Cystometry analysis of reflex micturition cycle under decerebrate unanaesthetized conditions. (a) Bladder activity was recorded during continuous saline infusion cystometry (infusion rate: 10 µl/min). Note that, compared with a WT mouse (top), a P2Y6-KO mouse (bottom) presents increased frequency of micturition. A bladder contraction was evaluated in detail as indicated in (b). PT, pressure at volume threshold for micturition contraction; MVP, maximal voiding pressure; TP, trough pressure; CPP, closing peak pressure; RP, post-void resting pressure; BCD, bladder contraction duration; p1, p2, p3, and p4 are 1st, 2nd, 3rd, and 4th phases of BCD, respectively. (c) A comparison of a WT mouse (top) and a P2Y6-KO mouse (bottom), both of which were extracted from micturition contractions with the symbol (#) in (top) and (bottom), respectively, showed that a contraction duration of the P2Y6-KO mouse is markedly shorter than that of the WT mouse. A dotted line divides a bladder contraction into the 1st phase duration and 2nd phase duration24. Pressure-volume relationship (d) and bladder compliance (BCP)-volume relationship (e) of WT and P2Y6-KO mice showed no difference between the 2 groups (by repeated measures two-way ANOVA) and indicate a linear regression in the relationships (Y = 0.01928X + 0.6188 and Y = 0.2527X + 7.658, respectively, for WT; Y = 0.04046X + 0.08669 and Y = 0.3496X + 1.633, respectively, for P2Y6-KO). These relationship graphs were constructed using animals that completed values of 20 µl to 140 µl for WT and 20 µl to 50 µl for P2Y6-KO (n = 6 for each group). Coefficients (r) and P values (P) between MVP and VV or VT for WT (f) and P2Y6-KO (g) are shown (n = 10 for each group), based on the calculation by Spearman’s correlation analysis and by Pearson’s correlation analysis, respectively. VV, voided volume; VT, volume threshold for micturition contraction.

P2Y6-KO mice were compared with WT mice in parameters associated with the bladder-filling phase and bladder contraction phase, as shown in Table 1. There were no differences between the 2 groups in increases of bladder contraction pressure such as maximal voiding pressure (MVP) and closing peak pressure (CPP; P = 0.07 and P = 0.11, respectively, unpaired t-test), whereas the bladder contraction duration (BCD) was markedly reduced in P2Y6-KO mice compared with WT mice (Table 1). Figure 3c shows bladder contraction traces enlarged in the abscissa of a WT mouse (top) and a P2Y6-KO mouse (bottom). Detailed analysis of a bladder contraction phase (Fig. 3b) showed that p1, p2 and p4 of 4 phases in BCD were markedly shorter in P2Y6-KO mice than those in WT mice (Table 2).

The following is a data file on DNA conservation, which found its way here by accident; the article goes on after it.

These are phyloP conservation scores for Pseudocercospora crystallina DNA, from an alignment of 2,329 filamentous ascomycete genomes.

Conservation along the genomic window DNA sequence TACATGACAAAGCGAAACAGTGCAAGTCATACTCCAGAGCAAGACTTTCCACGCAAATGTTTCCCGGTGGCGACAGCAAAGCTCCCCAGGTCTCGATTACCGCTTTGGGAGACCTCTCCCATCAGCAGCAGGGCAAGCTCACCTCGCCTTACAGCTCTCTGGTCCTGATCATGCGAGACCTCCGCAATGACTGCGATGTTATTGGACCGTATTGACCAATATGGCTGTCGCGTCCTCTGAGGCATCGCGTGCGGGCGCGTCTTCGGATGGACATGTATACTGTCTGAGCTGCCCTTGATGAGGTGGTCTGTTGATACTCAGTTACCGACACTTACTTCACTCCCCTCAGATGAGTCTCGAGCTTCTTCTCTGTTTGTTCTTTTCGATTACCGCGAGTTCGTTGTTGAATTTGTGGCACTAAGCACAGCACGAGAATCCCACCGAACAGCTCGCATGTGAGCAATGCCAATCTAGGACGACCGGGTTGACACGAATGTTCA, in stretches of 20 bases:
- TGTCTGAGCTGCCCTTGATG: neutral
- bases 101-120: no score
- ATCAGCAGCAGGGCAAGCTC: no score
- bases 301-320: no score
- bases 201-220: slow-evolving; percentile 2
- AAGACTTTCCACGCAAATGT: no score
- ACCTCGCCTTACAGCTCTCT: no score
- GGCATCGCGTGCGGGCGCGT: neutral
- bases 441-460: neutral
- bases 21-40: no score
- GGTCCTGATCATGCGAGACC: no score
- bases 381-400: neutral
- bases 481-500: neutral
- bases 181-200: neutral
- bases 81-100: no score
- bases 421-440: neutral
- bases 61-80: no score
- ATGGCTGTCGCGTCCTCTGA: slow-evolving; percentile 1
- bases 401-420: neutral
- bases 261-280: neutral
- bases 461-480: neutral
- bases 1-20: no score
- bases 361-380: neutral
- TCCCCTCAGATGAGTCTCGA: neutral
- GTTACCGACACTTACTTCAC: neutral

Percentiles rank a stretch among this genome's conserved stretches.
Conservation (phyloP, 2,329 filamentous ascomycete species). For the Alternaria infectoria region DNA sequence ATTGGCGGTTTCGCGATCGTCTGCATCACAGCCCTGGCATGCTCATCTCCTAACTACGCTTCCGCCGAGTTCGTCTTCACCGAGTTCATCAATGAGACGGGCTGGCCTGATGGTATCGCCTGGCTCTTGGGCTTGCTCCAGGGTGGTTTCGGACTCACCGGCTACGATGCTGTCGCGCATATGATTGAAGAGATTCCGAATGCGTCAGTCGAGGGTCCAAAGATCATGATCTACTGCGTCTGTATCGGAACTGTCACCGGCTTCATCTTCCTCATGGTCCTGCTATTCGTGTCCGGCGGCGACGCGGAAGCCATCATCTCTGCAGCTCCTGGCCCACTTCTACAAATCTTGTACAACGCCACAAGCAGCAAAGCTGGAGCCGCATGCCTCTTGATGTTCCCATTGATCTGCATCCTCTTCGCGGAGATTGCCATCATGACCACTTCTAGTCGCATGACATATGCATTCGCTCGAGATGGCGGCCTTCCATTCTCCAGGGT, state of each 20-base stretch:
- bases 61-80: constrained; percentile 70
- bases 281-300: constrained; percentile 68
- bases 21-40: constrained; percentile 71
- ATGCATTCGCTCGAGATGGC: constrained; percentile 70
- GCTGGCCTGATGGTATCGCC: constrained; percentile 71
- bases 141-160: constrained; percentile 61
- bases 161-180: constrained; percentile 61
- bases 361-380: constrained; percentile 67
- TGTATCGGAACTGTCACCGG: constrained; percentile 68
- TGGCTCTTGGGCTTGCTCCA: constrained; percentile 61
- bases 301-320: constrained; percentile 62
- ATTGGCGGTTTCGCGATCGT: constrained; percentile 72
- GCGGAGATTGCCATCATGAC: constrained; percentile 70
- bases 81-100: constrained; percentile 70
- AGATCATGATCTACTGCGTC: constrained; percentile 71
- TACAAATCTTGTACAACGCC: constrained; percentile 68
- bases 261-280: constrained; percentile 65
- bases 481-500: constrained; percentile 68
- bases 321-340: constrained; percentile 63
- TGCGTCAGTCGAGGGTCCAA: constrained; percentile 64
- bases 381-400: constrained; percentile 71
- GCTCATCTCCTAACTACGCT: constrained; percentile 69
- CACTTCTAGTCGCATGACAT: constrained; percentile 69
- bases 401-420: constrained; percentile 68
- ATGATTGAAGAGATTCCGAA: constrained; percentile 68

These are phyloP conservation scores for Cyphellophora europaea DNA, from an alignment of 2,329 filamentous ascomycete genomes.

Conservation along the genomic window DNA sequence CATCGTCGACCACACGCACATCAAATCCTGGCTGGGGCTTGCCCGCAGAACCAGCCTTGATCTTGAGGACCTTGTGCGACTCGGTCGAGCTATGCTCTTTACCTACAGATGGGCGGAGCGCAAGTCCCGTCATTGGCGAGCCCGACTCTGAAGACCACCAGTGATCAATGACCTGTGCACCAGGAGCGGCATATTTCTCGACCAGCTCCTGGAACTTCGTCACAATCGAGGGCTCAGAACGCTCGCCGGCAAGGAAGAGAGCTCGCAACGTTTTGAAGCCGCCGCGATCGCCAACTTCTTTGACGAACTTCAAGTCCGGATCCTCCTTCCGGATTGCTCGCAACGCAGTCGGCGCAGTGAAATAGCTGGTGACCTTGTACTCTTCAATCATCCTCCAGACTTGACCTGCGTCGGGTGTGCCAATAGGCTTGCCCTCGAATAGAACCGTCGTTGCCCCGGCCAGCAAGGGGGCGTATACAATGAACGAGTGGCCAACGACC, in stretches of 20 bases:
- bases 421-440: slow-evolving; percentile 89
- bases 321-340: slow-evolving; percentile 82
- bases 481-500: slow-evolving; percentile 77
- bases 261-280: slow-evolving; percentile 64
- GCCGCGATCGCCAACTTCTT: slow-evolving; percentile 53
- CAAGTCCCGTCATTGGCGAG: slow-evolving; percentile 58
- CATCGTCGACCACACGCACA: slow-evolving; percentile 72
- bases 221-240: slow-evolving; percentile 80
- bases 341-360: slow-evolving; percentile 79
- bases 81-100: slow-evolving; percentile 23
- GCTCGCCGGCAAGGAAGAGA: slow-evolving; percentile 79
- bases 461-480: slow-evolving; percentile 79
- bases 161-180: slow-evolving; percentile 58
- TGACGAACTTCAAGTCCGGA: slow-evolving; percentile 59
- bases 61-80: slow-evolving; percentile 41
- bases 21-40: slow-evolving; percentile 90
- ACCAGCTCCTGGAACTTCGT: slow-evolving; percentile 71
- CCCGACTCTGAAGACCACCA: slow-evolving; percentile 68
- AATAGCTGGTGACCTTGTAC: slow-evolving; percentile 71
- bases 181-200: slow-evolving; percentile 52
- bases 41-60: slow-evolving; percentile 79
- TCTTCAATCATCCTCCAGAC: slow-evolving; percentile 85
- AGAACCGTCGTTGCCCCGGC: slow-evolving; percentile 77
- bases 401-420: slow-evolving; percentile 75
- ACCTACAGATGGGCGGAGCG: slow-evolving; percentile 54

Table 1 Comparisons between WT and P2Y6-KO mice with respect to cystometric parameters during the reflex micturition cycle.
Table 2 Comparisons between WT and P2Y6-KO mice with respect to parameters associated with bladder contraction.

P2Y6-KO mice had smaller voided volume (VV) and smaller volume thresholds for inducing micturition contraction (VT) compared with WT mice (Table 1). Post-void residual volume (RV) and voiding efficiency (VE) were also smaller in P2Y6-KO mice than in WT mice (Table 1). The small but statistically significant reduction of VE in P2Y6-KO mice, despite smaller RV in P2Y6-KO mice compared with WT mice, was due to a greater reduction ratio in VV (59% smaller) than in VT (58% smaller).

Pressure thresholds for inducing micturition contraction (PT) and bladder compliance (BCP) in P2Y6-KO mice were lower than those in WT mice. However, these 2 variables were dependent on intravesical volume at the time-point of examination (Fig. 3d,e), thus suggesting there was no difference between the 2 groups in the relationship of bladder pressure or BCP against intravesical volume. Moreover, VT and VV were correlated with MVP in WT (Fig. 3f) and P2Y6-KO mice (Fig. 3g), showing that the bladder contraction pressure during micturition is urination volume-dependent. The results are consistent with a previous study showing a significant correlation between MVP and a variable substitute for VV or VT in male mice (but not in female mice)22. Small but statistically significant elevation in post-void resting pressure (RP) was detected in P2Y6-KO mice compared with WT mice; however, the underlying mechanism for the difference is unknown.

Contractile response to carbachol, electrical field stimulation (EFS), or ATP of in vitro bladder muscle strips

Bladders excised from WT mice and P2Y6-KO mice were examined by haematoxylin and eosin (H&E) staining, which revealed that the bladder of the P2Y6-KO mouse presents no morphological abnormalities (e.g., thickening of muscle layer, edematous change, and granulation) in comparison with that of the WT mouse (n = 2 for each group) (Supplementary Fig. 1S). Before preparation of detrusor strips for contraction experiments, each body of bladder was weighed: the weights of WT (body weight: 25.4 ± 0.6 g) and P2Y6-KO (28.1 ± 0.6 g) mice were 11.6 ± 0.8 mg and 13.5 ± 1.0 mg, respectively, showing no difference between the two groups (n = 16 for each group, P = 0.14, unpaired t-test).